Last week, two simple words flooded most of our social media feeds and opened up a conversation around sexual harassment and assault.
Women, and a few men, from all over the world used these words to share sentiments of solidarity with others as they simply made the declaration that sexual harassment and/or assault has indeed happened to them as well. Some shared stories of their own experiences, how it affected them, or how they overcame.
The hashtag #metoo caught traction after actress Alyssa Milano tweeted a call-out to victims “so we might give people a sense of the magnitude of the problem.” The #MeToo hashtag has been used on Twitter over 1.2 million times and the numbers are equally staggering on Facebook. Per CNN, Facebook said that in less than 24 hours, 4.7 million people around the world have engaged in the “Me too” conversation, with more than 12 million posts, comments and reactions and more than 45 percent of people in the United States are friends with someone who’s posted a message with the words ‘Me too.’
The sheer magnitude of the response has made us all pay attention. It has given us agency to see this problem for what it is and face it head on. However, sexual harassment and assault isn’t reserved for developed nations. The Spotlight Initiative reports that 35 percent of women and girls all over the world have experienced sexual abuse. That number doesn’t include harassment and emotional trauma.
Food for the Hungry (FH) knows this problem all too well.
The prevalence of sexual assault against girls is all too common in many of the communities where we work. Girls are afraid to venture out of the house for fear of attack and therefore quit going to school. Those who do attend school are afraid to use the bathroom, as many school latrines are co-ed and leave them vulnerable to assault. Many families force their daughters into childhood marriages for fear that they might fall victim to an assault, tarnishing her reputation as pure. The consequences and traumas of this horrific act are far-reaching.
Tweet This: FH works with community members to ensure the safety, protection and advancement of women and girls. #metoo More: https://goo.gl/TG1akk
However, hope remains. Parallel to the United Nations’ Sustainable Development Goal #5 of gender equality, FH is working with local leaders and community members to ensure the safety, protection and advancement of women and girls. FH has been working with our communities in the field to identify sustainable solutions. One of the primary ways that our staff builds in protections for girls and gets them back to school is through gender-specific latrines. When girls feel safe to use the restroom without boys around, they’re able to get back to school.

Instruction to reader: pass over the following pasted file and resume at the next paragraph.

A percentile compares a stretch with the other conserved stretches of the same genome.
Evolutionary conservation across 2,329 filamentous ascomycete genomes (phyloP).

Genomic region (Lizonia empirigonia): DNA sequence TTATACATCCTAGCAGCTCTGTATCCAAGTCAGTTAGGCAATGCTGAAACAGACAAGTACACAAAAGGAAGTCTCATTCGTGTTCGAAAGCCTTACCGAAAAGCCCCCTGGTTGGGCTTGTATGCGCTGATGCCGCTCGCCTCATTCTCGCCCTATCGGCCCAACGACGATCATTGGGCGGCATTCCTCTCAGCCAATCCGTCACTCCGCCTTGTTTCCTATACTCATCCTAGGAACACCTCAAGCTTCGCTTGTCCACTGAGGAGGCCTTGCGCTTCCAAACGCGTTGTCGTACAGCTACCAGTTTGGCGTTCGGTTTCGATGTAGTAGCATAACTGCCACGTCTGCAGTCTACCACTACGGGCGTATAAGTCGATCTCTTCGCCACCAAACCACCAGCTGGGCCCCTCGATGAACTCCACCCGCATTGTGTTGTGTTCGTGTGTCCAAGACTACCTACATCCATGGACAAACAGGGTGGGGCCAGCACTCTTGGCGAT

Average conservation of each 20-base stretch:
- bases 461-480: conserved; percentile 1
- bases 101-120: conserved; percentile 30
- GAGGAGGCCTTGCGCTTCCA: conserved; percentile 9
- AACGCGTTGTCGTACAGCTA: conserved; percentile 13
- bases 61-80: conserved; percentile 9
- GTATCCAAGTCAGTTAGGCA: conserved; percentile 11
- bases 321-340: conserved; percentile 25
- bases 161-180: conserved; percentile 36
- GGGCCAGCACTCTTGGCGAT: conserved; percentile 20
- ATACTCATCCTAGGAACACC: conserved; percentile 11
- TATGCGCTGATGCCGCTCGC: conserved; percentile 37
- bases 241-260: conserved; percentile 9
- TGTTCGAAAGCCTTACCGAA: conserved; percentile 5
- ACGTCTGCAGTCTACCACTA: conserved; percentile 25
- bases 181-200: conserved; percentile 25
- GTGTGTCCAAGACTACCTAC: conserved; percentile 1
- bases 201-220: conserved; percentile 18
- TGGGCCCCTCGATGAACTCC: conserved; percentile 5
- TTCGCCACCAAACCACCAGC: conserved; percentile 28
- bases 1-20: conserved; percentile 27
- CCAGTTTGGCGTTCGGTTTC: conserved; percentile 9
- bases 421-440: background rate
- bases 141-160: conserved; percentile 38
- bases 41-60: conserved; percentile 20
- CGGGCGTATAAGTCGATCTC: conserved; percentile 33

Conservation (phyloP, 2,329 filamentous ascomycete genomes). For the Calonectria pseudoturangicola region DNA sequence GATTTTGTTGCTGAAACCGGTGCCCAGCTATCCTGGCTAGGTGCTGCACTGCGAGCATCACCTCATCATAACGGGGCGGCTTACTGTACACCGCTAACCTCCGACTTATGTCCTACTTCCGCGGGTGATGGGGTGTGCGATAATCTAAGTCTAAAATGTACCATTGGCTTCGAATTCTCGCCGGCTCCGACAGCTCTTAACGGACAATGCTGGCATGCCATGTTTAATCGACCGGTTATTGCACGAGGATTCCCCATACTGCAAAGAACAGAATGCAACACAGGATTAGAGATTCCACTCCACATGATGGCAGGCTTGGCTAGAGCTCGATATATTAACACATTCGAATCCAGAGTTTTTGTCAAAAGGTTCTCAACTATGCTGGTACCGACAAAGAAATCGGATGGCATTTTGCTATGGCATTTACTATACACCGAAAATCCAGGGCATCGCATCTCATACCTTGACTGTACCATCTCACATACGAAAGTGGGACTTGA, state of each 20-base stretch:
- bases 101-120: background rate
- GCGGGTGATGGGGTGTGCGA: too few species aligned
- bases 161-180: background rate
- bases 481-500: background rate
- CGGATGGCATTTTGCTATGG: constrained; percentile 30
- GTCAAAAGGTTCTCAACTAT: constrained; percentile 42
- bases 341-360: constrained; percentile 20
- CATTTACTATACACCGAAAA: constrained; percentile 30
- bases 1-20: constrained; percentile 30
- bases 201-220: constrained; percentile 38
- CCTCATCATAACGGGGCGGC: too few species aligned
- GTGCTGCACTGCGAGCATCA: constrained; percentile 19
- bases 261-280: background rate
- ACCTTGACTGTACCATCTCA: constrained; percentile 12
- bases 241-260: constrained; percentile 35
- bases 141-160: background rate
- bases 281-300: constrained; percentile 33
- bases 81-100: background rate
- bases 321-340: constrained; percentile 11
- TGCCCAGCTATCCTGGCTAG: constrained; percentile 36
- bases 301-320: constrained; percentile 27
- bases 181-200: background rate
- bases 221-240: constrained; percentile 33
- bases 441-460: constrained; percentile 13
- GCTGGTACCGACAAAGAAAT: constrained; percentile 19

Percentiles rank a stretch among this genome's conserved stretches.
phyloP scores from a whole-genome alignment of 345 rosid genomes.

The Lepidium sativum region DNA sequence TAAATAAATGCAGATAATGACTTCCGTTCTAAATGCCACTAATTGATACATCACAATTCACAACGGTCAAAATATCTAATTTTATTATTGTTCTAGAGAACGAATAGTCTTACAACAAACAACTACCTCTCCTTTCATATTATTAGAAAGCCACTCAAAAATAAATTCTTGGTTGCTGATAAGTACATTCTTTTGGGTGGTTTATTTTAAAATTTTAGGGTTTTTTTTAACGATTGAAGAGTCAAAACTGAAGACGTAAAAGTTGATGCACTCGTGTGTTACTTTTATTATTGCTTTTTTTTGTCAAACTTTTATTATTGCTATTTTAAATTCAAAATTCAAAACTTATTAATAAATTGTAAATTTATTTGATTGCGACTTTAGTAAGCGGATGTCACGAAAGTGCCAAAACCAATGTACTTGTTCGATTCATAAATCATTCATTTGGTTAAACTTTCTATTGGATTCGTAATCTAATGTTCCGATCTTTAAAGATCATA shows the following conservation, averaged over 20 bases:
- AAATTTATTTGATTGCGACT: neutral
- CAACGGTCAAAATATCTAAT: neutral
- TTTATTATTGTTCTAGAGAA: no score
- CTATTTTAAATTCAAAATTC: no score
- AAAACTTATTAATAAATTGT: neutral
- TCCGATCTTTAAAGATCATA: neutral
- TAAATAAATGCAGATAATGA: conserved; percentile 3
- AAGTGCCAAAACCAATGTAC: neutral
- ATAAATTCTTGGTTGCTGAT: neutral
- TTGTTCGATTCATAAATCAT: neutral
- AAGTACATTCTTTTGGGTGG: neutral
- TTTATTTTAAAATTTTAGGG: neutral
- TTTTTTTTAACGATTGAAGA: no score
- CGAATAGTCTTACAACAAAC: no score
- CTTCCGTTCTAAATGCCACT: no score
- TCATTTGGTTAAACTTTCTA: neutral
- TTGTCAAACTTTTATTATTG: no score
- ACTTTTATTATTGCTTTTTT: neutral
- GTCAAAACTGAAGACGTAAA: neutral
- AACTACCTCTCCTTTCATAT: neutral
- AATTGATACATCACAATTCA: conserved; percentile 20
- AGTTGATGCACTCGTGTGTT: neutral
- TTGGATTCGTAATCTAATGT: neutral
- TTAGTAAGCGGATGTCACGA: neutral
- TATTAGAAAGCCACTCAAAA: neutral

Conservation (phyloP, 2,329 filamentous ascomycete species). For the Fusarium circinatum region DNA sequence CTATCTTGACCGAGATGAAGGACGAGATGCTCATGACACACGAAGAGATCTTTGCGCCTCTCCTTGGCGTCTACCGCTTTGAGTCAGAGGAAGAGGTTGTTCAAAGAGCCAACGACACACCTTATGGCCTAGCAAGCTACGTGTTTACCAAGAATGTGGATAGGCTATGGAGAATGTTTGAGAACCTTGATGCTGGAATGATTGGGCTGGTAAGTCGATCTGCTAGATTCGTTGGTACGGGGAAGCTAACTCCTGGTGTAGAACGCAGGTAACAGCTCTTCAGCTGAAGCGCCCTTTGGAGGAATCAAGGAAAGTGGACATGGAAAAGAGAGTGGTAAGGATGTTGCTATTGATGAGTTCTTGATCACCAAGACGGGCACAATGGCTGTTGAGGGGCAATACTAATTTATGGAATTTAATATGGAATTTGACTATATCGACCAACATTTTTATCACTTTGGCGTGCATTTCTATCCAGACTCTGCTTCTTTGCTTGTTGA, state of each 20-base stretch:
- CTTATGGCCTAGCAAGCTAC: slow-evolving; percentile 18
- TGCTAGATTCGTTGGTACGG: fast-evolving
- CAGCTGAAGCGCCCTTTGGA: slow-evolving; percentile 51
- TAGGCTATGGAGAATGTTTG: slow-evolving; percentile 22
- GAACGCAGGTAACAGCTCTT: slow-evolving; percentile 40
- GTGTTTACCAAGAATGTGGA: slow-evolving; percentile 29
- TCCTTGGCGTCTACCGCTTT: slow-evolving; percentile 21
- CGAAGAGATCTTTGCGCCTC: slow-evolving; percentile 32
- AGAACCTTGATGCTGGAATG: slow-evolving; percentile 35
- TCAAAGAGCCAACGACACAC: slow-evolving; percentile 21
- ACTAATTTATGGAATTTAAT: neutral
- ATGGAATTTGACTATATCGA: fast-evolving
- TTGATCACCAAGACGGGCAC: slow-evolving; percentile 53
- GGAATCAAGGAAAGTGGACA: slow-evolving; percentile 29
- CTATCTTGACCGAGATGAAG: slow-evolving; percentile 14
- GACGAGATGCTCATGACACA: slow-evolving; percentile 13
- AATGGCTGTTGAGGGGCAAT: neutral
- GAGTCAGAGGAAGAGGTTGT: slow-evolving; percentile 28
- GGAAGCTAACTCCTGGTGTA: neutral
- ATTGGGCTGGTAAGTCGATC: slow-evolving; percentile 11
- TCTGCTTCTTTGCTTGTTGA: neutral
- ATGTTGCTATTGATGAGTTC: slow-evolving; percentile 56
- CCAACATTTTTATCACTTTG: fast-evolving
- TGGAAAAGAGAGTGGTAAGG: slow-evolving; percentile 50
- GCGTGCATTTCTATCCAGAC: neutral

Tweet This: When girls feel safe to use the restroom without boys around, they’re able to get back to school. #metoo Read now at https://goo.gl/TG1akk
FH also specifically works with the women in the community to help identify issues that might not come to light in an all men’s meeting. Identifying informal women leaders keys in the staff on the inner workings of a community and allows them to voice issues like sexual assault and begin conversations around solutions.
FH also works with families to help them see the value in their daughters beyond their sexuality, encouraging them to invest in their education and prolong their wedding day. When young girls get the chance to go to school, they can grow into God’s plan for their lives and truly thrive.
This campaign has just reminded me that there are some things that are universal. While my privilege allows me access to clean water whenever I want it, I’m still vulnerable to sexual assault, just like my sisters on the other side of the globe. It reminds me that we belong to each other and she deserves the same protections that I’m afforded when I exit my home. She also deserves the right to attend school or work without the fear of attack or harassment. While there is still a lot of work to do on this issue, both in developed and developing nations, evidenced by the multitude of people who spoke out with #metoo, I’m thankful to be a part of an organization that steps up and speaks out against this as an issue of human suffering.
Tweet This: The #metoo campaign reminds us that some things are universal. Learn more at https://goo.gl/TG1akk
Beyond the Hashtag
Sexual assault is just one of the many gender equality issues that keep women locked in extreme poverty. But you can help women shed the chains of poverty. Learn how in Food for the Hungry’s free ebook, 7 Surprising Facts About Women and Poverty.
In this eye-opening ebook, you’ll discover:
- What it’s like for a mother to attempt to provide for her family on $1.25 a day.
- Startling facts about what is actually keeping women stuck in poverty in many nations.
- Simple ways you can help women break the bonds of extreme poverty.
- And more — you’ll even meet an impoverished mom whose family and future were transformed when some friends gave her the gift of a cow.
Learn how you can make such transformations happen for vulnerable women — download your 7 Surprising Facts About Women and Poverty eBook now.